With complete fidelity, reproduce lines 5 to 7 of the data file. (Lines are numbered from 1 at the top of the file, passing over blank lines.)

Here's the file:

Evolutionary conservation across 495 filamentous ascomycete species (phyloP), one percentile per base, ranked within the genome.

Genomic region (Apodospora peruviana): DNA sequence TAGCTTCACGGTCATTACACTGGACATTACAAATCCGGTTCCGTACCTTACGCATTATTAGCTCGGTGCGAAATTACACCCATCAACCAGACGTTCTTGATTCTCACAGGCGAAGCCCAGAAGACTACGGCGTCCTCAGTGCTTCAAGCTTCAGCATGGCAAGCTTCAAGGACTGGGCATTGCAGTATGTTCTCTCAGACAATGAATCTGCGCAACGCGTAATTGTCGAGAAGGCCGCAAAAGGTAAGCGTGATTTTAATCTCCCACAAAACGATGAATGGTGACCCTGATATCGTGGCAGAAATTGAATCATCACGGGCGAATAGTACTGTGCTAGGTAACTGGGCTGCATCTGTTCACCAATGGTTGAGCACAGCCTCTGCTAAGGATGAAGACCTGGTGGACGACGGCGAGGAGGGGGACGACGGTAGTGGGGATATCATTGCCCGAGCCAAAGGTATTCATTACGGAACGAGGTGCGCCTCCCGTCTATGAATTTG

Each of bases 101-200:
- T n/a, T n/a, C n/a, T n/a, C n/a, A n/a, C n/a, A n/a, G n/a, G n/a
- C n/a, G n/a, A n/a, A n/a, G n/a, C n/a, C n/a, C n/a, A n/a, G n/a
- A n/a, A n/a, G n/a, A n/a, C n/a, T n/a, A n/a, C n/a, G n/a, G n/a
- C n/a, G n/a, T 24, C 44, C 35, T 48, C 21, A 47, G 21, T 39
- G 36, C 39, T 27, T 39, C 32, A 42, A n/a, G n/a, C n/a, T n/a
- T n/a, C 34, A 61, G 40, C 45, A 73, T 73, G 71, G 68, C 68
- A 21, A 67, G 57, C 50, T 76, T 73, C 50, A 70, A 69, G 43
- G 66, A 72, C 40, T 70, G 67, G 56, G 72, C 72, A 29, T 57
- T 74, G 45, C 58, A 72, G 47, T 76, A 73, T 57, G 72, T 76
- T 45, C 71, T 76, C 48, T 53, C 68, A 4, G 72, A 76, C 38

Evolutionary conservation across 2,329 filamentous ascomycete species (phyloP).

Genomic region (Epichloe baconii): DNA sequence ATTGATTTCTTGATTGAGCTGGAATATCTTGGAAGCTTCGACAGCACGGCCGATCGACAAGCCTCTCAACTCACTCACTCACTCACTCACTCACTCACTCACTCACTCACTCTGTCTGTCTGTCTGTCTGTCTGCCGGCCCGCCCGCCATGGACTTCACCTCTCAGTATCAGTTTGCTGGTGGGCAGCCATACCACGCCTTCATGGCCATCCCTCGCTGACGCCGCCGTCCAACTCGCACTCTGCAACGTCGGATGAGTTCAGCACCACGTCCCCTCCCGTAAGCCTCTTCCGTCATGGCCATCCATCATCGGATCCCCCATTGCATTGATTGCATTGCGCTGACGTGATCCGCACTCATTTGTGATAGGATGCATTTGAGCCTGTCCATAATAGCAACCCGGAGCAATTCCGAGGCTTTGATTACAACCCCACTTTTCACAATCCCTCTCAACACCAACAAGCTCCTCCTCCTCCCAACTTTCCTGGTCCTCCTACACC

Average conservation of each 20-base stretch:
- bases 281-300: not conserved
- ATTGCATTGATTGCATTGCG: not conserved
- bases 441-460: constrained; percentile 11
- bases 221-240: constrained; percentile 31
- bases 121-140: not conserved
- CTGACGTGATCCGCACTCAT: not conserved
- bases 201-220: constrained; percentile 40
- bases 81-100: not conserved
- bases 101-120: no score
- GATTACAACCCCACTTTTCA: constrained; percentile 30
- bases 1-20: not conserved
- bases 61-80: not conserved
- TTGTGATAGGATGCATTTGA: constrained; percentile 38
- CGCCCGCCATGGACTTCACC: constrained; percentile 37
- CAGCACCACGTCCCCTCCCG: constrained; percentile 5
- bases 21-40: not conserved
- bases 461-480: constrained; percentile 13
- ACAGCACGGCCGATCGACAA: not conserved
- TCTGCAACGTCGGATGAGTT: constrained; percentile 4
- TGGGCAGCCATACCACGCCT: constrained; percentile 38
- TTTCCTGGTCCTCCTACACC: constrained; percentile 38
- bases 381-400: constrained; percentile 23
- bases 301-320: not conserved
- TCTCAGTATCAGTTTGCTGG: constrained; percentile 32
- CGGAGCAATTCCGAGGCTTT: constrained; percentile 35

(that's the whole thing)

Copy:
- C n/a, G n/a, A n/a, A n/a, G n/a, C n/a, C n/a, C n/a, A n/a, G n/a
- A n/a, A n/a, G n/a, A n/a, C n/a, T n/a, A n/a, C n/a, G n/a, G n/a
- C n/a, G n/a, T 24, C 44, C 35, T 48, C 21, A 47, G 21, T 39